Despite delays, Windber leaders say new cancer center remains priority

Dr. Patrick Soon-Shiong speaks during the formal renaming of Windber Medical Center on Oct. 8, 2016.

WINDBER – A new cancer center is still in the works for Windber’s hospital, but other priorities have delayed the project until next year, leaders say.

When the former Windber Medical Center joined the former Windber Research Institute as part of Chan Soon-Shiong NantHealth Foundation in January 2016, cancer was central to the vision.

NantHealth founder and billionaire Dr. Patrick Soon-Shiong is leading a coalition of institutions exploring immunotherapy for cancer.

The renamed Chan Soon-Shiong Medical Center at Windber’s popular breast cancer program at Joyce Murtha Breast Care Center – and the Chan Soon-Shiong Institute of Molecular Medicine at Windber’s renowned breast cancer work – were the magnets that attracted the nation’s richest doctor to invest in Somerset County.

A new cancer treatment center that would provide medical oncology, with access to clinical trials through Soon-Shiong’s network, was originally slated to open late last year, but the project has faced several delays, said Tom Kurtz, president and CEO of both CSS facilities in Windber.

“We had a set of priorities initially,” Kurtz said. “The cancer center was No. 2; the cath lab was No. 1.”

Kurtz said “bureaucratic delays” pushed back the development of a cardiology program with catheterization lab for angioplasty and stenting.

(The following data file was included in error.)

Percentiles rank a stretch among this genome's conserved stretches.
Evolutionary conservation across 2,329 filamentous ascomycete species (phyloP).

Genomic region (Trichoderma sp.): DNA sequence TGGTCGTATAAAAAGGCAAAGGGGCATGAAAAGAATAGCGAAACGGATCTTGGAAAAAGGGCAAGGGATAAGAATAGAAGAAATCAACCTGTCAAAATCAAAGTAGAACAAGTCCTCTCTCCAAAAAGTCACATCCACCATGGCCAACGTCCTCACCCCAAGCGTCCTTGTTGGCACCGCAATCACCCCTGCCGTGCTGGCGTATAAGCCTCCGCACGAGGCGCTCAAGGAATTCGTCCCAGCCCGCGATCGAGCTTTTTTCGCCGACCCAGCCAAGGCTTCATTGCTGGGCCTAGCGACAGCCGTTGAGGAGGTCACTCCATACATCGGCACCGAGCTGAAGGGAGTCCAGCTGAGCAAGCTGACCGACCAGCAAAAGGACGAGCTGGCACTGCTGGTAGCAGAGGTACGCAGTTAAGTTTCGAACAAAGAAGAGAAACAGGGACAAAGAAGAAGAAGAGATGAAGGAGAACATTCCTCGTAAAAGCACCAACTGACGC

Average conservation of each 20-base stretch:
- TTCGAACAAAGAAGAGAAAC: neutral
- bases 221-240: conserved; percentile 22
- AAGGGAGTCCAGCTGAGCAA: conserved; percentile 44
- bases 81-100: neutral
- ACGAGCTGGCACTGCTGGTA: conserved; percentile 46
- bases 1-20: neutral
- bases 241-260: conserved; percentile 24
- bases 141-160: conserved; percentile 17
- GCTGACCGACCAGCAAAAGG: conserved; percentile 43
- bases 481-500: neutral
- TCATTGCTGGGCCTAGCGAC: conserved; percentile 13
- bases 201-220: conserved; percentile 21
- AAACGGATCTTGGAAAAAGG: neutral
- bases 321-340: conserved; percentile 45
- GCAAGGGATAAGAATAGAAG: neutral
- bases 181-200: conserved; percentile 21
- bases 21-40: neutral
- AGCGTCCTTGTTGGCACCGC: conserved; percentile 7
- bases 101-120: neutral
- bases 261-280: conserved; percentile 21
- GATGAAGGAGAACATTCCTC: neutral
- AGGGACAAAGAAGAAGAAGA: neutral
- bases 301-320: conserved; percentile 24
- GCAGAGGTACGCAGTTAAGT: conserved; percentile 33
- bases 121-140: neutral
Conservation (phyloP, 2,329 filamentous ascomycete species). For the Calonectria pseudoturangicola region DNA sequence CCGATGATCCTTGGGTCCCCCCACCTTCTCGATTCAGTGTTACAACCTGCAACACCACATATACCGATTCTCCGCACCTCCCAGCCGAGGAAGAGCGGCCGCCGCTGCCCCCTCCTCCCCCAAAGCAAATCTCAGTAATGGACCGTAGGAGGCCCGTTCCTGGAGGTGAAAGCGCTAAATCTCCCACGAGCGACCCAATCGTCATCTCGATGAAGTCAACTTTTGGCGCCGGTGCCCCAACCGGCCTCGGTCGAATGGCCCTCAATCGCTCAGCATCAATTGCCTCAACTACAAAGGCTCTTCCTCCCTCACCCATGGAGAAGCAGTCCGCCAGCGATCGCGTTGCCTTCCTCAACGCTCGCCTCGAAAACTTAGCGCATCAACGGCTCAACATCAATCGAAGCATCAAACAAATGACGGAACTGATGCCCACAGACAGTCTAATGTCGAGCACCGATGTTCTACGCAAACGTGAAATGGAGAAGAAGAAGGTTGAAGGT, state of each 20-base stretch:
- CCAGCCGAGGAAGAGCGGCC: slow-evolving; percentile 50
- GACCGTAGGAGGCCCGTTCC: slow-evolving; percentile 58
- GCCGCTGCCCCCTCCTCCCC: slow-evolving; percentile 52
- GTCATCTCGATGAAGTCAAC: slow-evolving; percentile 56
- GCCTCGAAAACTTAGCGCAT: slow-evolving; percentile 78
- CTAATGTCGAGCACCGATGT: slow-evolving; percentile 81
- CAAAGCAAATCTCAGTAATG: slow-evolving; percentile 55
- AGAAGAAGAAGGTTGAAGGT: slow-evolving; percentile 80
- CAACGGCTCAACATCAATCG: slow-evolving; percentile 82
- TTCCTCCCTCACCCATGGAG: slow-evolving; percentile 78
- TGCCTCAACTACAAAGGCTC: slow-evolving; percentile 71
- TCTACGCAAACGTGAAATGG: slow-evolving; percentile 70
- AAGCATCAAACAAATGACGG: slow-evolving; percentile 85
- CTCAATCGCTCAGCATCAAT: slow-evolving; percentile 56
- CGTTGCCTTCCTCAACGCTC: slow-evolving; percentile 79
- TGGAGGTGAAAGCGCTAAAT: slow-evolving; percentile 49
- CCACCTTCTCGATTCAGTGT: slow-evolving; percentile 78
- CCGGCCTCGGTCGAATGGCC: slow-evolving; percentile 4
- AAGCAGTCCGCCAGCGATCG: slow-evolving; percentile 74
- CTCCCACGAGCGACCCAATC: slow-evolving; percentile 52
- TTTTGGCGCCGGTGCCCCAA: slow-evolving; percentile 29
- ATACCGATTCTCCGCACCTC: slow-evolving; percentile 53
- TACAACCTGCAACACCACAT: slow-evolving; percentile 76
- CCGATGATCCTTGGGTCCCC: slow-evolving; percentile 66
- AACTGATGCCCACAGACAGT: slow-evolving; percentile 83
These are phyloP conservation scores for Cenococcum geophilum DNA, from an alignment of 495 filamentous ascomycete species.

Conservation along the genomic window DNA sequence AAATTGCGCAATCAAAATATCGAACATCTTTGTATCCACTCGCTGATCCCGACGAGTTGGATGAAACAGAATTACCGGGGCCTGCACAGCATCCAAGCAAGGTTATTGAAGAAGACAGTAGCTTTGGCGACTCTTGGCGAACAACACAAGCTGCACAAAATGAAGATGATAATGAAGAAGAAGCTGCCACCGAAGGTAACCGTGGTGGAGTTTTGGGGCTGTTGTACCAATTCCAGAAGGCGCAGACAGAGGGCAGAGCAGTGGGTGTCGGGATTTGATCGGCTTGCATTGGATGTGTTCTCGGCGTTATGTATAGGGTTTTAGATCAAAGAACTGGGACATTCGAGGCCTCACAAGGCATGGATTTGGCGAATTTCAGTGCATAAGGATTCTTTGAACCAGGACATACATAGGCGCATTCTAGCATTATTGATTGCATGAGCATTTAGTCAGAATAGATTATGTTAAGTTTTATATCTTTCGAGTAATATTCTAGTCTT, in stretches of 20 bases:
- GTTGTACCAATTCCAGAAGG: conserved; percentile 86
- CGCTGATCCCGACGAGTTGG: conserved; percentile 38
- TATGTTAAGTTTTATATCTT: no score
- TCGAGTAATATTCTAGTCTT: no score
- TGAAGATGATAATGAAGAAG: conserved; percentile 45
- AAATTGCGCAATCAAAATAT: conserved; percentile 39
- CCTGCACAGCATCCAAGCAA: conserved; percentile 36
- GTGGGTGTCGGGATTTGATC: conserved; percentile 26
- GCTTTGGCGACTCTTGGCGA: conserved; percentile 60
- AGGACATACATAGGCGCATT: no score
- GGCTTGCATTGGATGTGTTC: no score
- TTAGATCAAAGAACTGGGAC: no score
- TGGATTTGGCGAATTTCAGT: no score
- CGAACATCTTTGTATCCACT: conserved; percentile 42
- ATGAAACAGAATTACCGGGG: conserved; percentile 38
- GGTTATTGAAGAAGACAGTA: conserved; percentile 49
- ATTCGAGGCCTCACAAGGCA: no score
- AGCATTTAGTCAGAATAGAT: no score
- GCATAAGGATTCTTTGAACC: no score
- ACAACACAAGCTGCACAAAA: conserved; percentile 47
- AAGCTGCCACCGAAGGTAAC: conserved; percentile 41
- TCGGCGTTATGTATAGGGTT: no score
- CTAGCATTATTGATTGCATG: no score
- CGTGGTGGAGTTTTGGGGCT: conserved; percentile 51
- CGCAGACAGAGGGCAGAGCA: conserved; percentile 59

Dr. Samir Hadeed, a well-known Johnstown cardiologist, will lead the program. 

Hadeed recently relocated his Johnstown Heart and Vascular Center from Broad Street to his new a 30,000-square-foot medical facility at the intersection of Theatre Drive and Eisenhower Boulevard in Richland Township.

The heart program should launch later this year, Kurtz said.

“Now we can concentrate on the cancer center,” he said.

Another factor that delayed the cancer center was a search for a larger organization to back the treatment. Major universities and larger hospitals were among the “clinical partners” Kurtz said were being considered last year.

That search may have ended.

“Patrick (Soon-Shiong) has developed a cancer center in California,” Kurtz said. “We’ll see if we can piggyback off of that. We might not need a national partner if we can franchise that center here.”

The Chan Soon-Shiong Institute for Medicine at Mariposa – which opened in July in El Segundo, California – is touted as a state-of-the-art treatment and diagnostics center.

During opening ceremonies, Soon-Shiong said the center will pioneer the latest immunotherapy for all types of cancers.

“I think the idea that chemotherapy is toxic and metastasis is fatal is what this institute is going to try to disprove,” Soon-Shiong said in July. “We truly believe we must change for all patients with cancer this concept that high-dose chemotherapy is the standard of care.”

Once the Windber program is developed and approvals are in place, Kurtz said it won’t take long to start treating patients in a transitional location until renovations create a permanent home.

“We are waiting for them to establish that national model,” he said. “The advantage to the cancer center is, it is not going to require a huge capital investment. We can have it open in six months, once we are licensed.”

The medical oncology center will build on the success of Joyce Murtha Breast Care Center, which Kurtz called the “centerpiece” for Windber’s hospital.

Patient satisfaction, the latest technology and a compassionate staff bring women from numerous counties to the breast center. Kurtz said the cancer center expects to attract from a similar geography. 

Randy Griffith is a multimedia reporter for The Tribune-Democrat. He can be reached at 532-5057. Follow him on Twitter @PhotoGriffer57.